Interval Test Value \begin{align*}x\end{align*} \begin{align*}f(x)\end{align*} Sign of \begin{align*}f(x)\end{align*} Location of points on the graph
\begin{align*}(-\infty, 0)\end{align*} -1 -5 - below the \begin{align*}x-\end{align*}axis
\begin{align*}\left ( 0, \frac{2}{3} \right )\end{align*} \begin{align*}\frac{1}{2}\end{align*} \begin{align*}\frac{1}{16}\end{align*} + above the \begin{align*}x-\end{align*}axis
\begin{align*}\left ( \frac{2}{3}, \infty \right )\end{align*} 1 -1 - below the \begin{align*}x-\end{align*}axis

Those test points give us three additional points to plot: \begin{align*}(-1, -5), \left ( \frac{1}{2},\frac{1}{16} \right )\end{align*}, and (1, -1). Now we are ready to plot our graph. We have a total of three intercept points, in addition to the three test points. We also know how the graph is behaving as \begin{align*}x\to-\infty\end{align*} and \begin{align*}x\to+\infty\end{align*}. This information is usually enough to make a rough sketch of the graph. If we need additional points, we can simply select more points to complete the graph (Figure 10).

To summarize, the following procedure can be followed when graphing a polynomial function.

Graphing a Polynomial Function

  1. Use the leading-term test to determine the end behavior of the graph.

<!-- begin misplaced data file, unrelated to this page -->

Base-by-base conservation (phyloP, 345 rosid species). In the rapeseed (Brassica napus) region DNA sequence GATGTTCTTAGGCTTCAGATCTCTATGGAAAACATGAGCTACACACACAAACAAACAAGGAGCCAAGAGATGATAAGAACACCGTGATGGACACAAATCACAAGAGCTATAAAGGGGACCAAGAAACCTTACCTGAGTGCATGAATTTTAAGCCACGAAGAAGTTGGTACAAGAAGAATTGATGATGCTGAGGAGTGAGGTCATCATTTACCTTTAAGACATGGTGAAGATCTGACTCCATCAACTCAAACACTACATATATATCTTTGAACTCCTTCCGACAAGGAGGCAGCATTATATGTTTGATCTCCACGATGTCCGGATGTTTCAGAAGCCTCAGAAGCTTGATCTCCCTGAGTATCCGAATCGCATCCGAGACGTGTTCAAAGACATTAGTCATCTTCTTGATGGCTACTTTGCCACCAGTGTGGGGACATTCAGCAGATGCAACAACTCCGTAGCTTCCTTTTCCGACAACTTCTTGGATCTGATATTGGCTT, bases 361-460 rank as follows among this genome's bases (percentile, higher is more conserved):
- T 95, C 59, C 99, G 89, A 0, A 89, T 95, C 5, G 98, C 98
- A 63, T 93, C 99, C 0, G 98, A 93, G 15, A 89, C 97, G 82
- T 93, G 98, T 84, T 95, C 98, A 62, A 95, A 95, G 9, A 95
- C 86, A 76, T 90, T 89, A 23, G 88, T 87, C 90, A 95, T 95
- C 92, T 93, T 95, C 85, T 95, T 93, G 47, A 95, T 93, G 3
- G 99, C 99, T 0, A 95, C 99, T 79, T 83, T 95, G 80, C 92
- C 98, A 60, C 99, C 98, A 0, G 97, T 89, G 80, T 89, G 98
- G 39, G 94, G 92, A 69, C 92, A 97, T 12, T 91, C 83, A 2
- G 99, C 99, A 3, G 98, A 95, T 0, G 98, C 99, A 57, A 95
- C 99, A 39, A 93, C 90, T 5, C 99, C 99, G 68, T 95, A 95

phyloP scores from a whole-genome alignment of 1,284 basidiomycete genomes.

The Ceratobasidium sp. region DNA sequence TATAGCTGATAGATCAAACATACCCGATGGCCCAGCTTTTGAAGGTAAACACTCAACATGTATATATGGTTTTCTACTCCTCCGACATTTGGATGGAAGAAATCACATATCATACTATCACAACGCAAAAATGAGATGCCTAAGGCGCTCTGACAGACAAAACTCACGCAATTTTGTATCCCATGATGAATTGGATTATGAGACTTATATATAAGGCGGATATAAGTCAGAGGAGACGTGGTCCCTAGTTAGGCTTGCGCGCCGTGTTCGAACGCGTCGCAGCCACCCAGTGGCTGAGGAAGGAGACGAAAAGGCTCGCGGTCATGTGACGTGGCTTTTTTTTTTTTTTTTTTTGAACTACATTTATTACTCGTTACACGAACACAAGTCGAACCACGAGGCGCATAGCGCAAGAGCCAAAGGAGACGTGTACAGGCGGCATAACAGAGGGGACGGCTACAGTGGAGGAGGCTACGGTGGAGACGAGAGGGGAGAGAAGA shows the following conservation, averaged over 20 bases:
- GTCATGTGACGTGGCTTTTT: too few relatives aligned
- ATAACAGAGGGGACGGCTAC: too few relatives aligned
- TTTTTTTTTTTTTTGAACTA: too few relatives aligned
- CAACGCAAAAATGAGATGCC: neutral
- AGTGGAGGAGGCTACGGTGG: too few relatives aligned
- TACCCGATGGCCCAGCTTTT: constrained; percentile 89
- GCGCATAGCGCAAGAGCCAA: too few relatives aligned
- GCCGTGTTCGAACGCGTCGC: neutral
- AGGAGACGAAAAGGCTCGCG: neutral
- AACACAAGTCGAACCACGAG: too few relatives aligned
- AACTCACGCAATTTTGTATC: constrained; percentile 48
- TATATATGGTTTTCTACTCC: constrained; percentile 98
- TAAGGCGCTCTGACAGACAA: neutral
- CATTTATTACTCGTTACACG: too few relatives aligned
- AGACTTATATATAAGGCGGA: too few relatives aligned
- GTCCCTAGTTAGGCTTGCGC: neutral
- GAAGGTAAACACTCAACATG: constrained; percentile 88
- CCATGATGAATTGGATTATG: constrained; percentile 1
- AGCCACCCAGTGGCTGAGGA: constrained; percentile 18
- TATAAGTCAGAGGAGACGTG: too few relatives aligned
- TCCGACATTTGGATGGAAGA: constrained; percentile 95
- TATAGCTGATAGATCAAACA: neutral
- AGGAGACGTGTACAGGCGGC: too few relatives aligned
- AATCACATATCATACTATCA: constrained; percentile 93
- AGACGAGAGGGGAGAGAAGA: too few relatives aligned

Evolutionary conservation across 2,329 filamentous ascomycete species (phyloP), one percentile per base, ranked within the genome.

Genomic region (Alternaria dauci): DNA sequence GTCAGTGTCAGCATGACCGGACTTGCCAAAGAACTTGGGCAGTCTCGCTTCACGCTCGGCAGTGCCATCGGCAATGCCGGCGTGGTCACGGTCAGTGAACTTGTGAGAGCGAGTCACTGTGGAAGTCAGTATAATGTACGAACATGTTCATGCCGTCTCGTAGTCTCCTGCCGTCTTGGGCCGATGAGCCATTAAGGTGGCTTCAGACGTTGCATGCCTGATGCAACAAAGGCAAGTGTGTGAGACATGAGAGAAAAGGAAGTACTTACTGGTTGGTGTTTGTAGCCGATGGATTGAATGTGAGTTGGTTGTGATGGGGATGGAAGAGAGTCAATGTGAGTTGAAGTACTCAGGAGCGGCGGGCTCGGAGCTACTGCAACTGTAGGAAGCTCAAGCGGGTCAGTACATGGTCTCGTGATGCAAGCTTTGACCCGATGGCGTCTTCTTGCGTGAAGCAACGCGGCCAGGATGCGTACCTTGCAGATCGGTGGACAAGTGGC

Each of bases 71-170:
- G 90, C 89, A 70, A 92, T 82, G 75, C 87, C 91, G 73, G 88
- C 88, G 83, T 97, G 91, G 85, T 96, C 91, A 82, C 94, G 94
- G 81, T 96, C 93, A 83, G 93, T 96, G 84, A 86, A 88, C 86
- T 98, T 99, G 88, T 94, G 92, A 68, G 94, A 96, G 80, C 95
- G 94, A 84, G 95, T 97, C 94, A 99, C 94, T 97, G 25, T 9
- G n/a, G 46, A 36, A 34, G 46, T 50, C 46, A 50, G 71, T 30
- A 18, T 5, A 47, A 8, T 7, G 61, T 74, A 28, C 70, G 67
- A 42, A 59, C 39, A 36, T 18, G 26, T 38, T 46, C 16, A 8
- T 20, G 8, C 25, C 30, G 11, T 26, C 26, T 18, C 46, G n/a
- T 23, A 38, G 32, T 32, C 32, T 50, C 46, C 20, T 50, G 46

2. Find the \begin{align*}x-\end{align*}intercept(s) of \begin{align*}f(x)\end{align*} by setting \begin{align*}f(x)=0\end{align*} and then solving for \begin{align*}x\end{align*}.
  3. Find the \begin{align*}y-\end{align*}intercept of \begin{align*}f(x)\end{align*} by setting \begin{align*}y=f(0)\end{align*} and finding \begin{align*}y\end{align*}.
  4. Use the \begin{align*}x-\end{align*}intercept(s) to divide the \begin{align*}x-\end{align*}axis into intervals and then choose test points to determine the sign of \begin{align*}f(x)\end{align*} on each interval.
  5. Plot the test points.
  6. If necessary, find additional points to determine the general shape of the graph.

Example 5

Graph the polynomial function



Notice that the leading term is \begin{align*}2x^{3}\end{align*}, where \begin{align*}n=3\end{align*} odd and \begin{align*}a_{n}=2>0\end{align*}. This tells us that the end behavior will take the shape of item 3 in Box 2. Next we find the \begin{align*}x-\end{align*} and \begin{align*}y-\end{align*}intercepts. Setting

\begin{align*}g(x) & = 0\\ 2x^3 + 3x^2 -50x - 75 & = 0\end{align*}

We can factor this polynomial by grouping,

\begin{align*}(2x+3)(x^{2})-(2x+3)(25) & = 0\\ (2x+3)(x^2-25) & = 0\\ (x+5)(x-5)(2x+3) & = 0\end{align*}

The zeros are -5, 5, and \begin{align*}\frac{-3}{2}\end{align*}. And they divide the \begin{align*}x-\end{align*}axis into four intervals:

\begin{align*}(-\infty, -5) \qquad \left ( -5, \frac{-3}{2} \right ) \qquad \left ( \frac{-3}{2}, 5 \right ) \qquad (5, \infty)\end{align*}